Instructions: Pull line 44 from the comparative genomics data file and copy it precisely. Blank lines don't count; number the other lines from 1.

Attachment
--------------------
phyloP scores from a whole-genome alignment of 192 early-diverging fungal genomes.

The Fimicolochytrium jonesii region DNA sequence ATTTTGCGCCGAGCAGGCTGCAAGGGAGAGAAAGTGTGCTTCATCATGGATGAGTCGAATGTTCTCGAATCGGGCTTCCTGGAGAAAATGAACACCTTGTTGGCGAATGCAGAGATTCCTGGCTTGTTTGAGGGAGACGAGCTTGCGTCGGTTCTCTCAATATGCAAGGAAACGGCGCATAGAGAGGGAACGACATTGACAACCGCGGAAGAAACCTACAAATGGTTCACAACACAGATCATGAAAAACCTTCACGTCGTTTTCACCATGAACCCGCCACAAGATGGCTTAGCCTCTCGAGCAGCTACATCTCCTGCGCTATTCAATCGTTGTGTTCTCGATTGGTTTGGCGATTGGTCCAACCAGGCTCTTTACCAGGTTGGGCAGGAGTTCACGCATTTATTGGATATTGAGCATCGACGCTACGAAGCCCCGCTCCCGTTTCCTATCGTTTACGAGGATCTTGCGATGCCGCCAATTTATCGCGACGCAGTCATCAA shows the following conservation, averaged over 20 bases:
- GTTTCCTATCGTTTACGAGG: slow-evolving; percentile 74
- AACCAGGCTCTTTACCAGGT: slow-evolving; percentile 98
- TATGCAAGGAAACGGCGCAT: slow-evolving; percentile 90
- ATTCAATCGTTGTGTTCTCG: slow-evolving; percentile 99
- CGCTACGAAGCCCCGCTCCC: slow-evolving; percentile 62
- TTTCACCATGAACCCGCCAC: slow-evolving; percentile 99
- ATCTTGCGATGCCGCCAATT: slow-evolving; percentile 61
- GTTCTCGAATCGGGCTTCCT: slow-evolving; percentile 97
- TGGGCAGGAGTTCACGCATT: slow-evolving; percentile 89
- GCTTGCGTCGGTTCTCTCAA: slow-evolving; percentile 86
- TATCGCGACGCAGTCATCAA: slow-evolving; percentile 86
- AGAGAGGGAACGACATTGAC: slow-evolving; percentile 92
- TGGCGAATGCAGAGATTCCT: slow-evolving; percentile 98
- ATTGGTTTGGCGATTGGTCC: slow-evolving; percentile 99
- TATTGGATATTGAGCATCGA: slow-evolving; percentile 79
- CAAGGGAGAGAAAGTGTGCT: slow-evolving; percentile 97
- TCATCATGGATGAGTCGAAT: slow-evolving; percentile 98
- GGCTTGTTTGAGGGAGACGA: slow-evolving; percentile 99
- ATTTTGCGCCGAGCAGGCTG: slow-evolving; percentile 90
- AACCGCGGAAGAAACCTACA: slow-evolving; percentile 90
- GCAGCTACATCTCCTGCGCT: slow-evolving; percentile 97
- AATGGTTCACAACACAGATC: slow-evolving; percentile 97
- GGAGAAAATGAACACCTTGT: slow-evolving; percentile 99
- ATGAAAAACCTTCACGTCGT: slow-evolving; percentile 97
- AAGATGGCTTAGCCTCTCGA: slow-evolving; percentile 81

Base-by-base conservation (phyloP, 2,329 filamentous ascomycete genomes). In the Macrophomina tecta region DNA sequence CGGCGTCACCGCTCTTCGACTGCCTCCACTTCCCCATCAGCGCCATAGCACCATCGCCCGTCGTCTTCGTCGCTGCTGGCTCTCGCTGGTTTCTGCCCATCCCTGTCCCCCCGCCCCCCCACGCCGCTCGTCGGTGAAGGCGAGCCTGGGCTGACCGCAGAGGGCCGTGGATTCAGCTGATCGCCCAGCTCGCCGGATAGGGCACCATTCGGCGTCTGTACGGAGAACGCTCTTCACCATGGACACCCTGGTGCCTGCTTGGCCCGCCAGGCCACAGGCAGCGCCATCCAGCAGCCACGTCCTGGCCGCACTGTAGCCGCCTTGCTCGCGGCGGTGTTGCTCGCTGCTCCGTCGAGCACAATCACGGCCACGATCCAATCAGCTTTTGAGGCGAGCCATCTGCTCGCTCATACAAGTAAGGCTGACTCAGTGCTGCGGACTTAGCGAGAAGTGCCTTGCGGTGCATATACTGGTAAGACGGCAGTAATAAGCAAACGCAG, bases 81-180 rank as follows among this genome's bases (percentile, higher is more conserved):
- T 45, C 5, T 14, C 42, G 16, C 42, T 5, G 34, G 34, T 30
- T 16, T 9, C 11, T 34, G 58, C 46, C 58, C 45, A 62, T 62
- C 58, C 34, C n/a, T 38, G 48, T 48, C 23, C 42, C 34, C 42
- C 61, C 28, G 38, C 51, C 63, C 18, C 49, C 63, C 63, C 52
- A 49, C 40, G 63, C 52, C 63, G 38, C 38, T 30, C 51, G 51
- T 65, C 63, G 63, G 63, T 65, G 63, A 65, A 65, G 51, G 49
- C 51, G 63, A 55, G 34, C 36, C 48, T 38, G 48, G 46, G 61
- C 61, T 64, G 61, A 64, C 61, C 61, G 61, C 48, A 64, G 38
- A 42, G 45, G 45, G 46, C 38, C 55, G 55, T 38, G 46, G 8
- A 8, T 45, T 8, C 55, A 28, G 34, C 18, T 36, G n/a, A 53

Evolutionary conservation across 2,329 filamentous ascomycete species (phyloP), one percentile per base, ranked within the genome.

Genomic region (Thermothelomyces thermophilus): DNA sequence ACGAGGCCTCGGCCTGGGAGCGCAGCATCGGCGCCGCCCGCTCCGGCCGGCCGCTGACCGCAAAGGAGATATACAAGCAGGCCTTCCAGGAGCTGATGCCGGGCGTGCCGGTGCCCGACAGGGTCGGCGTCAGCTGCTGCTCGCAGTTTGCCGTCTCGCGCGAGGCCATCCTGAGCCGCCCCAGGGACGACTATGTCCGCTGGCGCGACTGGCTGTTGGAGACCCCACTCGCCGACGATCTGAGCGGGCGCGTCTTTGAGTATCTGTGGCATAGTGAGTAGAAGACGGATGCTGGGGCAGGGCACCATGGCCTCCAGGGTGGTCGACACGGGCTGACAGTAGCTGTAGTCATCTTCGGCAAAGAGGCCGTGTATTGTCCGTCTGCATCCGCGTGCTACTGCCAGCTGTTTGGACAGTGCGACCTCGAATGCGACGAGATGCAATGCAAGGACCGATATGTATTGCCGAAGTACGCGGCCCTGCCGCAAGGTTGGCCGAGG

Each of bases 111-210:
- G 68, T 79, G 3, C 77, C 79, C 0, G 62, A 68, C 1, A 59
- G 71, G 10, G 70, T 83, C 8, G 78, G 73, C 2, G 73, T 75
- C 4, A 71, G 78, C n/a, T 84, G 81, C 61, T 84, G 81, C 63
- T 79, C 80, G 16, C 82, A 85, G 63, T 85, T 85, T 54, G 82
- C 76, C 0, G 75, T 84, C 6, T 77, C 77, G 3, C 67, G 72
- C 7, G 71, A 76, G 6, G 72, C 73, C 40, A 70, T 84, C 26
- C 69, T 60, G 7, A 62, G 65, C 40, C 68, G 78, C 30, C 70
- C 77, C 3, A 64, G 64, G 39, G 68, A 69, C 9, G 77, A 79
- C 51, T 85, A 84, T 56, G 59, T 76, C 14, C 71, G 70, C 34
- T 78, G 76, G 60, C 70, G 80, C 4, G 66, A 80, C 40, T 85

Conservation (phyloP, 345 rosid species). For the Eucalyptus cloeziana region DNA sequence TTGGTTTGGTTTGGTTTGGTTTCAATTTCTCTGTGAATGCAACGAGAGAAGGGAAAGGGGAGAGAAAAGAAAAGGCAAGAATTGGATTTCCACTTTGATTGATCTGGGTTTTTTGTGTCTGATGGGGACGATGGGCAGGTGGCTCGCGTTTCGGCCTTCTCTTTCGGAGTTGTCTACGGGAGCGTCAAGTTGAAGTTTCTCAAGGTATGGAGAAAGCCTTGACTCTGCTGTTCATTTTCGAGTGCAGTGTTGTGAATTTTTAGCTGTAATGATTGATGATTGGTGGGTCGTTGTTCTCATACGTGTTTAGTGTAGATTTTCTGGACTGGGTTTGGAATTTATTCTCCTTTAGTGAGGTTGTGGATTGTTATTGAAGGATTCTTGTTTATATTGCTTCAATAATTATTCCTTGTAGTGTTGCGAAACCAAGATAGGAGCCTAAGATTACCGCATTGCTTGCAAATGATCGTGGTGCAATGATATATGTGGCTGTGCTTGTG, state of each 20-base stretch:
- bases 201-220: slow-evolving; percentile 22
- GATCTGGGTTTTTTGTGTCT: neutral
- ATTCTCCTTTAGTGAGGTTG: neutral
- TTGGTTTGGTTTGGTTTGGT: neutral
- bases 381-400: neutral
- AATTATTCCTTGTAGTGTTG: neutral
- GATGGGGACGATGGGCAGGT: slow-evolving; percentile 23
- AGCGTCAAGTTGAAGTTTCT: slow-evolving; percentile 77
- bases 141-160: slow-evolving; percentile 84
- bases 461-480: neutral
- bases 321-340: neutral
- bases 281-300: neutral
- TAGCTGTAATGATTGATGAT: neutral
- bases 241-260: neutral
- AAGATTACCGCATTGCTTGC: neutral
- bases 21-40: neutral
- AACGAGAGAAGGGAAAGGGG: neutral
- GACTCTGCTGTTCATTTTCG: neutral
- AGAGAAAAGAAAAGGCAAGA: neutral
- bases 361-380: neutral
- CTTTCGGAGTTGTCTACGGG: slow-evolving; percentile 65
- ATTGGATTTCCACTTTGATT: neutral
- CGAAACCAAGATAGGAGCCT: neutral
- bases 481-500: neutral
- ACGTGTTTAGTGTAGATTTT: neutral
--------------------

- C 4, A 71, G 78, C n/a, T 84, G 81, C 61, T 84, G 81, C 63